This quote from Anna Blake’s Stable Relation fits my relationship with this high strung mare – Stable Relation appeals to all animal lovers, midlife survivors, and anyone whose parents had problems of their own. It’s told in a strong, bittersweet voice, sharing life and death on a small farm and the healing power of animals. Includes a FREE Rider’s Prayer Bookmark. To order click here

To solve this one, I used treats to teach her that leaving the stall was only allowed after she put her nose on the opposite side of the door frame, and kept it there until given the OK. This put the ball in her court – the door was open, but she wasn’t to go through until she used self control and completed the required task. Sometimes we’d repeat the “wait” command more than once, just so doing that and getting a treat was more interesting than going out. In time, getting to go out became the treat and I didn’t need them any more.

Billy the ex-rental trail horse‘s problem had to do with food. Because his teeth are mostly gone, he needs his dinner of alfalfa pellets and beet pulp soaked in water to make it soft. The resulting mixture is apparently irresistible (to him) and a big tub of it weighs a ton (to me). Getting it into his stall and set down so he can eat it proper was a real chore, as he’d dive in as soon as he was able to reach it. Having a big lug of a horse head in the way and pushing down on an already heavy tub was more than I could handle.

Photo by Lauren Duncan – I TRAIN HORSES TO EAT CARROTS T-shirt is here, Treat Pouch is here

So I devised a little system of horsey “keep-away”. As soon as he made a move to grab a bite, I’d pull the tub away so he couldn’t reach it. I did NOT scold his rudeness, or chase him off, as I’d been inclined to do pre-positive days. As soon as he’d make the slightest movement AWAY from the tub, I’d advance toward the spot where I always set it down. Of course, at first he was thinking; “Cool! She’s serving it right up to me!” but when the tub quickly disappeared as he reached for it, he soon learned that the only way that the tub was ever coming in the stall was if he retreated and let it come past him without trying to grab a bite. It only took a couple sessions and he’d figured it out completely.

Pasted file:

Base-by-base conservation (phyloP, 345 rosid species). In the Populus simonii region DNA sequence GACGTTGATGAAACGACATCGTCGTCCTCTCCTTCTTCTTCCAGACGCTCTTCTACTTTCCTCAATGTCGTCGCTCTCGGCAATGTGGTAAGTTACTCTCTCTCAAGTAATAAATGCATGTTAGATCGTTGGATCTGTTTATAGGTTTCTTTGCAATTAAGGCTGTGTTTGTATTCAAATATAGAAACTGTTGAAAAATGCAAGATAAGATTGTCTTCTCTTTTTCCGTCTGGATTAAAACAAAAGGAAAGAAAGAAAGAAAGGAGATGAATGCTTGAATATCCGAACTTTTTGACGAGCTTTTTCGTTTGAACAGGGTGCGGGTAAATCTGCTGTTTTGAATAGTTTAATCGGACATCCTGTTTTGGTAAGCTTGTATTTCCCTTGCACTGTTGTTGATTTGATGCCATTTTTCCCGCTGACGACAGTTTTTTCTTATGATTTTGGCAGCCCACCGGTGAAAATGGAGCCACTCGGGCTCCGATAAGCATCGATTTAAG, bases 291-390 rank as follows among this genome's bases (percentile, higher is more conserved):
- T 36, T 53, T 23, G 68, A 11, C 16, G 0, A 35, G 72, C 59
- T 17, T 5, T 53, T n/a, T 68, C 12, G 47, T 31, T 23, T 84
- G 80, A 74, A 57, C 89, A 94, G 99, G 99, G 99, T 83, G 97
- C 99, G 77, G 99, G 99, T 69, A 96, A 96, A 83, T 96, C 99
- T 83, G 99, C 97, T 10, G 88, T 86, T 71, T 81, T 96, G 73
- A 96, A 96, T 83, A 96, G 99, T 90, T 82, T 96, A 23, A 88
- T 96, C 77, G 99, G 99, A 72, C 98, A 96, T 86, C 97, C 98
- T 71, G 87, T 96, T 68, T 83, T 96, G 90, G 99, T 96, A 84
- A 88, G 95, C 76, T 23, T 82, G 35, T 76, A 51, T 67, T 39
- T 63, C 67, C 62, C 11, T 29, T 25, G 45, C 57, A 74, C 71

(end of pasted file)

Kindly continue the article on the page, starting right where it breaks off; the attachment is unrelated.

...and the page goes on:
All of these problems were solved so easily once I changed my way of thinking about how to manage them. Instead of correcting the wrong behavior, I stopped focusing on that and instead put my attention on rewarding the right behavior. It really was like magic.

I love it when multiple products align for a common philosophy. The sweet quote above is from Anna Blake’s new book Relaxed and Forward – Relationship Advice from Your Horse, the T-shirt says I TRAIN HORSES TO EAT CARROTS, the horse is Billy – a worn out rental trail horse I bought in South Dakota. I spent considerable effort trying to locate his registration papers; the halter he was wearing when he was delivered is ironically embroidered  “Clue” on the noseband and it also contains a distinctive brand burned into the crownpiece – a brand owned by John Hauer, author of The Natural Superiority of Mules. Photo is by Lauren Duncan Folks who are friends with me on Facebook (if you’re not, send me a request here) know that I quote Anna Blake – A LOT. So I am thrilled to announce that I have her book Relaxed & Forward here on the shelves at HoofPrints. This softcover book is just 301 pages, but it might as well be a million, for all the wisdom contained therein. Each chapter is short; just a few pages, but every single one contains profound words like those above, words that summarize a powerful, complex concept into a memorable, eloquent sentence or two with losing any of the meaning. Anna talks a lot about observing horses carefully, and appropriately rewarding their efforts for good behavior, but some of her best words come when she is talking about things going wrong:

“There will always be two stories about horses. One is that they are brainless tools; too crazy or lazy or just not worth the effort. That you’ll always be a victim of a horse’s whims and habits unless you dominate them to a stupor. The other story is that horses are mythical creatures with brave hearts who lift and carry us in perfect unity. That together, we can break free of earthly limitations. Both stories actually start the same way. After that, we get just about what we think we deserve.”

To read an excerpt of Relaxed and Forward click here

Wanna read more of my musings about horses? Go here

Wanna read more about our old house and it’s old and eccentric furnishings? Go here

See the rest of my fave books? Go here

2 comments

  1. I KNEW so much of what you wrote sounded quite familiar – but then I also read Anna Blakes blog – how great is it to have TWO places to go to – places where friends meet and talk! Thanks Gina

    Liked by 1 person

  2. Thank you Gina, for your blog, your e-newsletter and all your products you sell. I am currently reading Anna Blake’s Relaxed and Forward. An excellent read and yes you stated it well. It’s packed full of wisdom. I love the short chapters and have found myself underlining in most of them. Thanks again Gina.

    Liked by 1 person